Bill to guarantee civil protections for abortions passes Assembly Judiciary Committee


Soraya Marashi


Assembly Bill 1666, concerning civil protections for those who receive and provide abortions, was discussed in the Assembly Judiciary Committee this week.


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AB 1666, sponsored by Asm. Rebecca Bauer-Kahan (D – Orinda), would proactively protect Californians from civil liability for their actions to receive, provide, or aid in abortion care. 

The bill would declare another state’s law that authorizes a civil action against a person or entity that “receives or seeks, performs or induces, aids or abets the performance of an abortion, or who attempts or intends to engage in those actions, to be contrary to the public policy of this state.” It would also prohibit the application of that state’s law to be heard in a California court, and would prohibit the enforcement of a civil judgment received under that law. 

Bauer-Kahan said this bill was especially important given the number of states attempting to criminalize abortion.

“States across this country are working to take [the right to access abortion] away from women, but we as a state are clear and must remain vigilant in ensuring that everybody in our borders is protected in their right to access an abortion. We have an opportunity here in California to protect women and providers that are ensuring access to comprehensive reproductive health care. This will provide those protections and continue to make California a sanctuary for those who seek reproductive choice.”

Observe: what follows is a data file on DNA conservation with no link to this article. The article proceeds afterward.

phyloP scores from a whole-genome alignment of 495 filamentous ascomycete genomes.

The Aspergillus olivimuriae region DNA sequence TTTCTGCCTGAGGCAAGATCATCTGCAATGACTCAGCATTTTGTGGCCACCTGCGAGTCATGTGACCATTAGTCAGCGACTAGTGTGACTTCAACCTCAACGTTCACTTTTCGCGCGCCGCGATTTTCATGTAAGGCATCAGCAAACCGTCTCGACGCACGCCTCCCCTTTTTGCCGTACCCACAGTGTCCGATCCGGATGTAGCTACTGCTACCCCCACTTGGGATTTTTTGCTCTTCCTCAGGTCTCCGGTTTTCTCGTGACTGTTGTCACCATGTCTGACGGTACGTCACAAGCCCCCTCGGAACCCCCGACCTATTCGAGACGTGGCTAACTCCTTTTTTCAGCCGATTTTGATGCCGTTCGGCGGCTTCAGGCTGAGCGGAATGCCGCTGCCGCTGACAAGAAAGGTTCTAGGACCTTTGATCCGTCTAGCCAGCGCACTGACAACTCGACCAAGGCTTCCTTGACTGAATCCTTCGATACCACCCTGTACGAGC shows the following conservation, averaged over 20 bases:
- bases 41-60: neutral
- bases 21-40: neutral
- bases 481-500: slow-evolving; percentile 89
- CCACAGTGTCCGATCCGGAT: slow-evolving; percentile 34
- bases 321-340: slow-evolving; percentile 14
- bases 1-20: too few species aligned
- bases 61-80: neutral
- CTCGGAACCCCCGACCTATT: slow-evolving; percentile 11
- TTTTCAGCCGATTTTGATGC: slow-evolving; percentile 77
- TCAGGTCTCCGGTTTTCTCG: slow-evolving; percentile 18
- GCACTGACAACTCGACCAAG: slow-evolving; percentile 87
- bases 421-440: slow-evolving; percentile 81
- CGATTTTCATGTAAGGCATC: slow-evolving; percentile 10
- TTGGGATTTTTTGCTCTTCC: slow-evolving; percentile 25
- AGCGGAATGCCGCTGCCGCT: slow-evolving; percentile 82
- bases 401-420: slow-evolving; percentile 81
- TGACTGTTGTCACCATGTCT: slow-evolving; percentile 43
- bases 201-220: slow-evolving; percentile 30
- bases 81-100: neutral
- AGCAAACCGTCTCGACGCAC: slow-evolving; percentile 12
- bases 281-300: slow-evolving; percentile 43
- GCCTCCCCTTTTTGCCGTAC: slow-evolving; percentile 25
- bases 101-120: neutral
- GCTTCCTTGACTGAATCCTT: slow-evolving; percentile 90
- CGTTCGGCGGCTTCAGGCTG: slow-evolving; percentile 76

Dr. Selina Sandoval, representing District 9 of the American Congress of Obstetricians and Gynecologists, emphasized that limiting access to abortion would not stop abortions from happening, but would only make them more dangerous and financially harmful.

“As a physician who provides full spectrum abortion care, I can say with certainty that these protections are of the utmost importance,” she said. “I have seen firsthand the effects of limiting access to abortion. Patients are forced to delay their care, they’re traveling hundreds if not thousands of miles, and they’re facing massive financial difficulties just to undergo a simple and safe medical procedure.”

Dean Broyles, a litigator experienced with medical malpractice lawsuits, testified against the bill. He said it was in violation of the Full Faith and Credit Clause of the U.S. constitution, and that it would only harm women.

“[The bill’s] sweeping language attempts to create an impenetrable shield for the assets of California doctors and other health care providers, even if they have been found in other states courts of committing medical malpractice, even if other women or girls have been harmed or killed in other states because of medical negligence or recklessness,” he said. “Injured persons should not be denied available legal remedies, including civil damages.”

Asm. Ash Kalra (D – San Jose), who voted in favor of the bill, said California had the obligation to protect its own residents.

“We’re not going to allow other states to dictate how we see fit in protecting our community and the people who live in our state,” he said.

The bill passed in a 7-2 vote and was re-referred to the Assembly Committee on Health.